I'll tell you right off the bat: the kind staff at Blue Hill Library provided me with the Spring/Summer 2015 issue of Blue Hill Library Notes, which has a wonderful set of articles about the history of the library. There is far more information that I can possibly include here. I would refer you to their website for a pdf of this interesting newsletter, but the most recent issue posted there is from Fall 2015. So you'll just have to go in and ask to see a copy--or contact the library and ask to have the more recent issues posted. NOTE: I received an update from Blue Hill. If you wish to see the newspaper, here you go: Should any of your readers be interested in the Spring/Summer 2015 newsletter, the link is here: http://www.bhpl.net/wp-content/uploads/2016/06/BHPL-2015-Summer-Newsletter-sm.pdf.
To the right inside the door is a large browsing area. There are models and some "creations" of natural materials displayed above the book shelves. Non-fiction, large print books, periodicals, DVDs and audio books are nearby.
Throughout the space I saw evidence of a recent fundraiser that is very interesting. The area is apparently rife with artists. One day in July is designated as Paint the Peninsula day. In the morning, local artists create paintings. In the evening there is a reception and silent auction of those paintings. What I was seeing was bidding sheets and items that did not sell and are now available for purchase at the starting price.
Rooms in the library have names. The Blue Hill Room houses biographies, more models and objects, and books about Maine. A display case shows pottery from Rowantree Pottery, which played a role in the history of the library. This collection was donated to the library by the current owner of Rowantree Pottery.
The Larchwood Room houses the children's collections. I was so taken with the furniture that I got permission to take pictures. The curved shelves you see below really make this space special, with room for displays on top, built-in cushioned benches on the inside, and shelves for books.
There are murals on the walls painted by school children, showing scenes from the history of Blue Hill. After discussion with several staff, we concluded that they were most likely created in the 1920s! Unfortunately, they do not show in any of my photos.Youll just have to visit this library to see them, and I do recommend that you do so.
View from "outside" the semi-circular children's area.
A view from inside the children's space
Picture book shelves in the windowed space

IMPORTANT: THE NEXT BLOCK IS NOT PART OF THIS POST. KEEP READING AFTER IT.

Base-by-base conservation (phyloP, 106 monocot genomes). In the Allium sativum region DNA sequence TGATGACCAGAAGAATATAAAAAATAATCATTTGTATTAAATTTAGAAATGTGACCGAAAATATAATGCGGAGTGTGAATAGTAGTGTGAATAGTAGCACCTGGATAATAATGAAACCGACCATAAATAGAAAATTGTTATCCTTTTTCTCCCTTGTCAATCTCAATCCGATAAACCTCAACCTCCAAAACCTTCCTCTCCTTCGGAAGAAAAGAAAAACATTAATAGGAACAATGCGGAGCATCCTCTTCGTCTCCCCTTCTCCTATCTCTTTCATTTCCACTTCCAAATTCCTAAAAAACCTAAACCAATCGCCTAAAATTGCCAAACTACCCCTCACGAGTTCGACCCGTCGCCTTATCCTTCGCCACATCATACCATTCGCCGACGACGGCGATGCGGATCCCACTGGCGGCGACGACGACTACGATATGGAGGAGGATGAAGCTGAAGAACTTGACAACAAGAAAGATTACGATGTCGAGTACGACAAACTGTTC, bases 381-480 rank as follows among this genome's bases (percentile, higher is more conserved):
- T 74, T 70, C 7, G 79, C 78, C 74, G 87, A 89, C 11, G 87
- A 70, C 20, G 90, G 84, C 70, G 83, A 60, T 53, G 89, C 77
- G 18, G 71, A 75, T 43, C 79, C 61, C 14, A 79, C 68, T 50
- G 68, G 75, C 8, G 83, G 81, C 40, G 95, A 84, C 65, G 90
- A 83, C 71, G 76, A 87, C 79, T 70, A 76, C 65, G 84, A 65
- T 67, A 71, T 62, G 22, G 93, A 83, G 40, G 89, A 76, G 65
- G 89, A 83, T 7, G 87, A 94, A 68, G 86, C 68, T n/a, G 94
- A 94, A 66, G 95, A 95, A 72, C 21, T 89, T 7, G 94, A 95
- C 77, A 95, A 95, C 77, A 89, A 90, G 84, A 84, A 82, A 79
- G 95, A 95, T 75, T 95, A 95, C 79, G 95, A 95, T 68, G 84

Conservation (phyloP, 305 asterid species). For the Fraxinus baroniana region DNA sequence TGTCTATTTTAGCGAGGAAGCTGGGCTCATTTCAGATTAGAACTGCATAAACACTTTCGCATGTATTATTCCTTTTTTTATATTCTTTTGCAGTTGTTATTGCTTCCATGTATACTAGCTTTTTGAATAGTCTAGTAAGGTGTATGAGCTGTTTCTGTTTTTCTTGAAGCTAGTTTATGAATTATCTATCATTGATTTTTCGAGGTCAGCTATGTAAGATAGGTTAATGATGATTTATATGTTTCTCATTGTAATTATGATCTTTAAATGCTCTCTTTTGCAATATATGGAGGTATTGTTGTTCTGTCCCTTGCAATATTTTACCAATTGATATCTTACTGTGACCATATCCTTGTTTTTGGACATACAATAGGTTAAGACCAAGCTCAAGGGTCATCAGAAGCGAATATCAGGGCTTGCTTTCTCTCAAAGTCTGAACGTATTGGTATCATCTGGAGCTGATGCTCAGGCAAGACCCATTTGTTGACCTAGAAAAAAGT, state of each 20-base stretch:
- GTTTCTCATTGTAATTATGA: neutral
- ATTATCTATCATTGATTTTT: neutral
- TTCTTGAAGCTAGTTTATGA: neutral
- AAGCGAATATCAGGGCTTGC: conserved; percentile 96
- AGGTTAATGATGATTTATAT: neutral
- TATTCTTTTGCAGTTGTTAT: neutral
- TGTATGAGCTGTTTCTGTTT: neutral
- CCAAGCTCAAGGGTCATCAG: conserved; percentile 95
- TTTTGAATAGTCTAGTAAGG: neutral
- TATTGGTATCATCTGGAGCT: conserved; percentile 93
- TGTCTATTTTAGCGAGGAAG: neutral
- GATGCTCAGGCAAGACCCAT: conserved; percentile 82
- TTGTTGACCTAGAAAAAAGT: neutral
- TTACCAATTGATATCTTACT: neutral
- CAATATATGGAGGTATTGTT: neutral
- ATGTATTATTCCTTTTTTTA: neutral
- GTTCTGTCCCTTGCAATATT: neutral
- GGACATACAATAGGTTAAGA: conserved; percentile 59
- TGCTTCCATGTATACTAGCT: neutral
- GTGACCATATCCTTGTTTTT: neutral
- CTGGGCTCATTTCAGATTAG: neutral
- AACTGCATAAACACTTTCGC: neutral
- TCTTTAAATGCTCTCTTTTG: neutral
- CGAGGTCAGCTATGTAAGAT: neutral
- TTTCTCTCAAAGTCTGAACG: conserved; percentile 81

Lots of Legos are available for kids to use; they are to take a tub of Legos to the green table (not shown) and "return them neatly after use." A young boy was engrossed in a graphic book while I was there, and he stayed engrossed until his father came to announce time to check out their books.
I definitely like a sign asking that people "Please help us keep this room technology-free."Indeed, the only computer in the area was for the library catalog.
To the left of the entrance is the Wilder Room with a service desk, more non-fiction, another fireplace with couch and easy chairs, and a model of a Battak house from Sumatra. Signs ask patrons to please leave books on tables for librarians to reshelve. Nearby are two computers, and wi-fi is available throughout.
We're not done yet. Upstairs houses the fiction and young adult collections, The teen area is very nice, with three curved, padded benches, one with a table in front of it, a counter with stools, and lots of electrical outlets. A sign here asks "Adults: Please give preference to young adults in this area."
The fiction area includes general fiction, science fiction, and mystries, but no romance per se. There is a suggestion box with small slips of paper nearby. The small papers suggests to me that the staff is asking for suggested titles, not general concerns.
The Howard Room is for meetings. There is a telescope (the library has two!) and a 3D printer. Four computers are named Adelaide, Doris, Fern, and Rudy. I've seen computers named like this before and I think it's cute, and more fun than "I need help with computer 3."
I spent time chatting with staff at this point, and learned that they have a STEM grant for the telescope and printer. They also have a grant that allows them to heat with wood pellets, which have lowered costs, are locally sourced, and are good for the environment.